You won't believe how easy this went together. I got home at 4:30 and it was ready when Jerry walked in the door an hour later. His favorite food, in soup form was simmering on the stove. I think I'll be getting flowers or maybe a dinner out for this little magic trick...

Chicken & Dumplin' Soup  PRINT RECIPE
10 3/4-oz. can cream of chicken soup
4 cups chicken broth
4 boneless, skinless chicken breasts, cooked and shredded
2 (15-oz.) cans mixed vegetables, drained *I used a handful of peas and carrots instead
12-oz. tube refrigerated biscuits, quartered *I used Mary B's frozen Butter Biscuits, slightly thawed 
Optional: pepper to taste

Combine soup and broth in a 6 quart stockpot; bring to a boil over medium high heat, whisking until smooth. Stir in chicken and vegetables, bring to a boil. Drop biscuit quarters into soup; cover and simmer 15 minutes. Let soup stand covered for 10 minutes before serving. Sprinkle each serving with pepper, if desired. Serves 6-8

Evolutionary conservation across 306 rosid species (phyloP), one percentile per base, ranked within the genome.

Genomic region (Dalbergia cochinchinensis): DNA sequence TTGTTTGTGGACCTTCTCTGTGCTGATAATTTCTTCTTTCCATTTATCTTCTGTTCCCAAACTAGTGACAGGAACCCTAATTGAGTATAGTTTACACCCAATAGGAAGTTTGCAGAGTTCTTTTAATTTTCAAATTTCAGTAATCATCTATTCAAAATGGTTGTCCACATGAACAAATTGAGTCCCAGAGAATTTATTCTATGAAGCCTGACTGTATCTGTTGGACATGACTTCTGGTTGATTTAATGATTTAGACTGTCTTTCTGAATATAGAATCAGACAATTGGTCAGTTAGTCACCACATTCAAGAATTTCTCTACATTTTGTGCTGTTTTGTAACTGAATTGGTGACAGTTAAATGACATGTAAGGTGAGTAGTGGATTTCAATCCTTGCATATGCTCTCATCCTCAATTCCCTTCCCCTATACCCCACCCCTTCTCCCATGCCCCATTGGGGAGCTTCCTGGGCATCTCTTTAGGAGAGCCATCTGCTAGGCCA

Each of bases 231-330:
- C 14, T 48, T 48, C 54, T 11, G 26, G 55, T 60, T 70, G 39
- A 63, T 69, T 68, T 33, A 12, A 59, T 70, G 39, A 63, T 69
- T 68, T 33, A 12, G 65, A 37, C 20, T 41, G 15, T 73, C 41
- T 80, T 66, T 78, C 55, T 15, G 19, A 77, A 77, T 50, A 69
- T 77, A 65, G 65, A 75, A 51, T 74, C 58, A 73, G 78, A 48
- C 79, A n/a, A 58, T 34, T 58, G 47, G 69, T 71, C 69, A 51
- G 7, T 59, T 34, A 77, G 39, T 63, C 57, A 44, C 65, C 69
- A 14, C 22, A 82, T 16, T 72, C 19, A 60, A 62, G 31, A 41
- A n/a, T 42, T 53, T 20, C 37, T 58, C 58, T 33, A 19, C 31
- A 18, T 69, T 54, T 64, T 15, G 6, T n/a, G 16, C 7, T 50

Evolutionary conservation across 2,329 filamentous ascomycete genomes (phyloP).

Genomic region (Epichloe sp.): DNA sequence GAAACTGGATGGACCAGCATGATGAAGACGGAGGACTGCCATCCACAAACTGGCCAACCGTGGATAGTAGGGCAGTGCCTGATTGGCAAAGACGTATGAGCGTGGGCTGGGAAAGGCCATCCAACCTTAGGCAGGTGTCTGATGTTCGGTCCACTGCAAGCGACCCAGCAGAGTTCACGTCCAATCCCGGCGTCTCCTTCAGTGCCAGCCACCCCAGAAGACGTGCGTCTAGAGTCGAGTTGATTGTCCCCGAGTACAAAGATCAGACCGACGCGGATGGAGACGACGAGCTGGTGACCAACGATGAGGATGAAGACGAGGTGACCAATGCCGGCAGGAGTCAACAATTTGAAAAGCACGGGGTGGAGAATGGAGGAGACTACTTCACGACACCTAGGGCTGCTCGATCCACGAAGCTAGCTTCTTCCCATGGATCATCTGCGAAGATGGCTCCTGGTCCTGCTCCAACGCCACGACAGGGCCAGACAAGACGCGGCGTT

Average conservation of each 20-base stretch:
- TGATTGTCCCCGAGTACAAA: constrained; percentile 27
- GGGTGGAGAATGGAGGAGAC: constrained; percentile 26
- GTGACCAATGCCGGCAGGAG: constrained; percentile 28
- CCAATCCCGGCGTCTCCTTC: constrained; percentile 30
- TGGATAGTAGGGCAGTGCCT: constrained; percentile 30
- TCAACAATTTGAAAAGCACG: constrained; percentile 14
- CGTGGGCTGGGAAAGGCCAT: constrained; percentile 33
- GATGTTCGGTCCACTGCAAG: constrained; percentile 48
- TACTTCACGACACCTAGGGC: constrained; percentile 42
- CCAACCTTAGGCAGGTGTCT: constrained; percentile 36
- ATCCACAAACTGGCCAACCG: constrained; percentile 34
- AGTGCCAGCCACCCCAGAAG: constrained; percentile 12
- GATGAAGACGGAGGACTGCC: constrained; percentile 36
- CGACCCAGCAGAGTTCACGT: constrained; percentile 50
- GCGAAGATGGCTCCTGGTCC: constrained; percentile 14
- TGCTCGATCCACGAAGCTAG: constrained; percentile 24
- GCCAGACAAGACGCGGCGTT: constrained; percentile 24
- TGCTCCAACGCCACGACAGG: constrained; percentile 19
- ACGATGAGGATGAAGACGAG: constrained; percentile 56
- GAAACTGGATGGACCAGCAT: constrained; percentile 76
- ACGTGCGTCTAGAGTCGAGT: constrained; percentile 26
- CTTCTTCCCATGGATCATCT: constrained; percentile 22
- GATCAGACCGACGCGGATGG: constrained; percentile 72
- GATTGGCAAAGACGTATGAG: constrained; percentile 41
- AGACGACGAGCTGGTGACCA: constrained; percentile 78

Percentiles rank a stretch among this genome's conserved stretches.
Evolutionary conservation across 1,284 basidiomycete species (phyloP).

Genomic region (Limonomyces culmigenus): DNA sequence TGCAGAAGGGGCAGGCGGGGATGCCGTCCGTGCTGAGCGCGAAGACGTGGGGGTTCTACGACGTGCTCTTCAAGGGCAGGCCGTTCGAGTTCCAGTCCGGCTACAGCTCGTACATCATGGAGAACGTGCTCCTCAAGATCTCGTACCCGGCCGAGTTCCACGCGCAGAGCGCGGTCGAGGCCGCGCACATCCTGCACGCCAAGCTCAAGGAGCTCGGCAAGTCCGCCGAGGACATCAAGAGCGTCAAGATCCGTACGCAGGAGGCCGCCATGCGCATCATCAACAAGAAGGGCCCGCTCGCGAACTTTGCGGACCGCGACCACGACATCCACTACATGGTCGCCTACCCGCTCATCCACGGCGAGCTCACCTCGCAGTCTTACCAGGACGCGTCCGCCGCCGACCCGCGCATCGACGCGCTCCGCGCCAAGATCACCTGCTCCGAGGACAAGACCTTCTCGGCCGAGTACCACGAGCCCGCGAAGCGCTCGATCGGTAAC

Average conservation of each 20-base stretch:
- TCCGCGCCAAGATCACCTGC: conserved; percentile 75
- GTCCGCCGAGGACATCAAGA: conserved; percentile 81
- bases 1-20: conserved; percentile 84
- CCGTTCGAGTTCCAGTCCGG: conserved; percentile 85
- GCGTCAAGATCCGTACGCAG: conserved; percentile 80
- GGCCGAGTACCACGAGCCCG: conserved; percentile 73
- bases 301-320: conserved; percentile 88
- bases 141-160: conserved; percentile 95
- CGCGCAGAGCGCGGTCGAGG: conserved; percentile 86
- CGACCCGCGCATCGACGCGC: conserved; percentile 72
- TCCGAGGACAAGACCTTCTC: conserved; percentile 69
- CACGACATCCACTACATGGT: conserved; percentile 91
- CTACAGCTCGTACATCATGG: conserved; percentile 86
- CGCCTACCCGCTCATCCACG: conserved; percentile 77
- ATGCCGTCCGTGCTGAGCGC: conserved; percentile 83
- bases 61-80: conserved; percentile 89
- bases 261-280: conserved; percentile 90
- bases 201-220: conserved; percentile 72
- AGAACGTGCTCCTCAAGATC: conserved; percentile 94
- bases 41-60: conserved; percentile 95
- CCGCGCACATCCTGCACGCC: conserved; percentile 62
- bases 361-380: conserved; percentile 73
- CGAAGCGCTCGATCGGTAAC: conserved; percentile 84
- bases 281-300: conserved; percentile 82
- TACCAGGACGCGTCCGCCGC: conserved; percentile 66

*This can't be improved on much, it's almost perfect! Cut the biscuits in smaller pieces since they puff up quite a bit. They are super tender and really, really good, I was a little skeptical of the whole biscuit thing! My husband ate two bowls, that's like a rating system at my house... 2 bowls is like 5 stars! If you buy rotisserie chicken or have leftover from another day, this recipe is on the table in less than 30 minutes.